2) Level Ground Arts’ Poseidon An Upside Down Musical faced major challenges in its mounting: an action heavy show with twenty-seven actors on a minimally lit black box stage with next to no fly space and ongoing air conditioning problems and sight line challenges.  Lively, clear, focused direction by Andi Allen and Bill Fountain plus a multi-talented, high energy cast made this an extremely fun show to attend, no matter how stuffy and hot the house or hard it was to see some of the action. It helped to have seen the 1970’s disaster movie upon which the musical was based, now something of a cult favorite with disaster aficionados. Not a fan of disaster movies, I realize I missed many of the inside jokes. Still I found it very funny and believable in an improvised, imagination-rich way and an utterly charming entertainment. I hope Level Ground Arts can continue its programming in a larger, more flexible facility with better audience amenities. Most memorable performances: Shane Strawbridge in ever-melodious, commanding voice as Reverend Scott; Lon D. Barrera in hausfrau drag as sympathetic audience favorite Belle Rosen; Greg Hullett as Jim/Purser, delivering an excruciatingly realistic personal monologue in Act II; Jason Robert Villarreal as precocious, obnoxious Robin Shelby; and Andi Allen as Linda Rogo, singing a show-stopping number about ladies’ panties with naughty, delicious verve. Props to the entire creative team for being so inventive in conveying the sense of climbing up and out of a capsized ocean cruise ship. The main choreography by Brittany Levraea and Andi Allen and additional choreography by Dance Captain and cast member Darius-Anthony Robinson deserves special mention, as it was remarkably effective given the cast size and the limitations of the performance space. Overall impression: 4+; staging, use of space, effective direction: 4+; set and production values: 3; vocal performance: 4; acting, movement: 4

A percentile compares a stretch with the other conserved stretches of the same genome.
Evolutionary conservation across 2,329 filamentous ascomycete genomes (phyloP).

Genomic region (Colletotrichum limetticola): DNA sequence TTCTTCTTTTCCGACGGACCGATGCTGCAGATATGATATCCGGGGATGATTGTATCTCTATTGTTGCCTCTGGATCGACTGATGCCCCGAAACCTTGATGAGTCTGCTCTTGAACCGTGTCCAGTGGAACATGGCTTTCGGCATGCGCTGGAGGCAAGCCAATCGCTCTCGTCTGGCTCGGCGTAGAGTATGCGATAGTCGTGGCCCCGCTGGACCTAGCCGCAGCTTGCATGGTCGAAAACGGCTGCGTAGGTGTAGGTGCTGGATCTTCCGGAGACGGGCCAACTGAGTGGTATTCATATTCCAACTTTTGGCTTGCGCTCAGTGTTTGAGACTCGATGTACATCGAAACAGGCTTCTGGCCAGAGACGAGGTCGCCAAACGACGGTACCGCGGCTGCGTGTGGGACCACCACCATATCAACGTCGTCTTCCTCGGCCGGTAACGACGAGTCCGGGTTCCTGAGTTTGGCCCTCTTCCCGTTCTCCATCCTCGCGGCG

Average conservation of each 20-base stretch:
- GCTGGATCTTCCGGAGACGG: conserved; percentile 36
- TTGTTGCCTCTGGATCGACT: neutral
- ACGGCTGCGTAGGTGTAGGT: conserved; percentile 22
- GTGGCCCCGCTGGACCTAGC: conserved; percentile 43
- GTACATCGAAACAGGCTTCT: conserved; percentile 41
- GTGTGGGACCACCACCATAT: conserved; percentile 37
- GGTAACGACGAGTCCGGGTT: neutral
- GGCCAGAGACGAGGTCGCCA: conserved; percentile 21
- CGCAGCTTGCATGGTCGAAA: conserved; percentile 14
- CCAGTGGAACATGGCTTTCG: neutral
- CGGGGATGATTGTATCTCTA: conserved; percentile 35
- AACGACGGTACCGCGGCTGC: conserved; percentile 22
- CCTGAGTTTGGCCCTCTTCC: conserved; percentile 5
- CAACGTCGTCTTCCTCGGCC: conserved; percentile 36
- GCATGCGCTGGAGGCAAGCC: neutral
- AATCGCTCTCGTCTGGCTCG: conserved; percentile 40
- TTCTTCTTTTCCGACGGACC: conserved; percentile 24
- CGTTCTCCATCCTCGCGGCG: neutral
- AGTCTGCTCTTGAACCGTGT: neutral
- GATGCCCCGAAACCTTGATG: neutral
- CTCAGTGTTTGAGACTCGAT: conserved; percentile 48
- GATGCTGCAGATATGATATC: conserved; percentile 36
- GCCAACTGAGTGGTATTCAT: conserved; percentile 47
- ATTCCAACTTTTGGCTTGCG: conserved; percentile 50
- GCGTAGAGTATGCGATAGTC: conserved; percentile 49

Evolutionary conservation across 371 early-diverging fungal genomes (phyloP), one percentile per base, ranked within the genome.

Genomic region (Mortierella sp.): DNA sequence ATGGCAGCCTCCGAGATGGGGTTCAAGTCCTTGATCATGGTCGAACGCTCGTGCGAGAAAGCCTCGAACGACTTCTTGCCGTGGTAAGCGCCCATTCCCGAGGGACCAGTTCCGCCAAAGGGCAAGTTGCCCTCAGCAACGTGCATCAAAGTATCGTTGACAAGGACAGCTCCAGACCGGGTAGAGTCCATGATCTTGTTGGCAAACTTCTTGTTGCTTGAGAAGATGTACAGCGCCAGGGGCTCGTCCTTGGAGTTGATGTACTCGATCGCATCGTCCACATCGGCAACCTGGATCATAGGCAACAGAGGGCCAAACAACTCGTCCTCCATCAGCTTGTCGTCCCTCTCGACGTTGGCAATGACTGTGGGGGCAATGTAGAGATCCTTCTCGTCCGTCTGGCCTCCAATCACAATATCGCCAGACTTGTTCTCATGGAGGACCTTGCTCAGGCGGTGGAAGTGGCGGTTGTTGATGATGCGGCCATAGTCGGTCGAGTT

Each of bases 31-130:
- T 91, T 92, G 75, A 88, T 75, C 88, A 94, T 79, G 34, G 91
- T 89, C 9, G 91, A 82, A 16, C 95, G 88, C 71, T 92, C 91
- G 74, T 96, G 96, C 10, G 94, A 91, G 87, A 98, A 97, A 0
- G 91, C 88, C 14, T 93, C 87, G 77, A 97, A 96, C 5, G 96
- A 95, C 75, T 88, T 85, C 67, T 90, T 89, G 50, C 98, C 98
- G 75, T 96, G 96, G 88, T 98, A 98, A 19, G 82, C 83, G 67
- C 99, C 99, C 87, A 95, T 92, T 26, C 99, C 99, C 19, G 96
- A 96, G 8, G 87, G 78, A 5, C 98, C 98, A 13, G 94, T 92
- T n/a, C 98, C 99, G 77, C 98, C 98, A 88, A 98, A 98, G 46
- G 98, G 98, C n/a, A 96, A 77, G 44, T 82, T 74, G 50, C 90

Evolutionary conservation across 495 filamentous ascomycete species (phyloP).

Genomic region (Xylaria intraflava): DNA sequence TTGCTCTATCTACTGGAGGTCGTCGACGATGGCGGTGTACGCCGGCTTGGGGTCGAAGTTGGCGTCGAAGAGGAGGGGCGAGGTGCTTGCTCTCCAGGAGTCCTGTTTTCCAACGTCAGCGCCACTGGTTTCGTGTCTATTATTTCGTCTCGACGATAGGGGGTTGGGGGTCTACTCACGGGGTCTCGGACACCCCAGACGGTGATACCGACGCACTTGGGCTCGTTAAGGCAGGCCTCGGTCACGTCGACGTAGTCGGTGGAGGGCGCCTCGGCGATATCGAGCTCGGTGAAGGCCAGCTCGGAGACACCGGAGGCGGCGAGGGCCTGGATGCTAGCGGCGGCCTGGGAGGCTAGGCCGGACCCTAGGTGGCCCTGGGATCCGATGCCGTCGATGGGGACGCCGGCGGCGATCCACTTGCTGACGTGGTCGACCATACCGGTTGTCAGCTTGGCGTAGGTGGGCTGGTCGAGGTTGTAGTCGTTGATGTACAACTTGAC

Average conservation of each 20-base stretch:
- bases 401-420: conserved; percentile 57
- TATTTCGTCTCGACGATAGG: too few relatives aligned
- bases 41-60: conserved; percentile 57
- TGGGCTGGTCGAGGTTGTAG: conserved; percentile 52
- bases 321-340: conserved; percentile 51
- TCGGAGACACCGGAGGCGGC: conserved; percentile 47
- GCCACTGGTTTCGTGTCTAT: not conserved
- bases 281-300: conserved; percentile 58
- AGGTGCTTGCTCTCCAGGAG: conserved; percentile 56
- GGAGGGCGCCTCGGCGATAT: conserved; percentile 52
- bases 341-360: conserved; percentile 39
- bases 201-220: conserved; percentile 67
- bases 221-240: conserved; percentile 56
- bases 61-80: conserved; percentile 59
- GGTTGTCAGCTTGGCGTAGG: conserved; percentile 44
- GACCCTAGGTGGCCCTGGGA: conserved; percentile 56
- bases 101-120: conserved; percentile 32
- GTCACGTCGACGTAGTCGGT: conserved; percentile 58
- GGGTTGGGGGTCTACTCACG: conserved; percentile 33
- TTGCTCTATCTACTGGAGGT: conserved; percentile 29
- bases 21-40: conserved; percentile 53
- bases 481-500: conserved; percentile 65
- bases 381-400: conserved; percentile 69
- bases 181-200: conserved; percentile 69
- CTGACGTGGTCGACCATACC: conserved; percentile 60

3) Where’s the bee-hive? A show called Beehive with six women portraying and covering the tunes of major female stars from the 60’s, and not one of them wears a beehive hairdo for the Act I early part of the era?  What’s with that?  This is a show that will succeed largely due to the casting of really strong singers who can imitate the stars portrayed to perfection. In Theatre Three’s production, the singers fall pretty far from the mark most of the time: one is consistently off key, another strains uncomfortably to fit her voice to her song ranges; harmonies that should be tight wander; without benefit of amplification, the singers get routinely drowned out by the live offstage band accompaniment. Why have them mime singing on mics; why not just use mics so they could be heard and save their voices? Generally the acting/ interpretations of the songs worked better than their delivery. Costuming, by show’s director Bruce R. Coleman, was erratic—hard to tell exactly what era some of the attire belonged to; oddly, in Act II, some costumes and hair changed, while other ensembles did not. Choreography and stage interaction worked well for the most part, occasionally drifted into superfluous movement for movement’s sake. Best moments: in Act I—“I’m Sorry” delivered with expressive humor by Marianne Galloway and “The Beat Goes On” as a tragic commentary on the changing era, delivered with great feeling by Natalie King. In Act II, the poignant interpretation of “Society’s Child” by Britney Hudgins awed the audience; and  “Respect” by Natalie King interwoven with “Natural Woman” by Crystal Hannah got everybody clapping along. Beehive at Theatre Three is an almost hit with songs that can inspire fond nostalgic memories in an older audience. Overall impression: 3; staging, use of space, effective direction: 3; set and production values: 2; vocal performance: 2; acting, movement: 3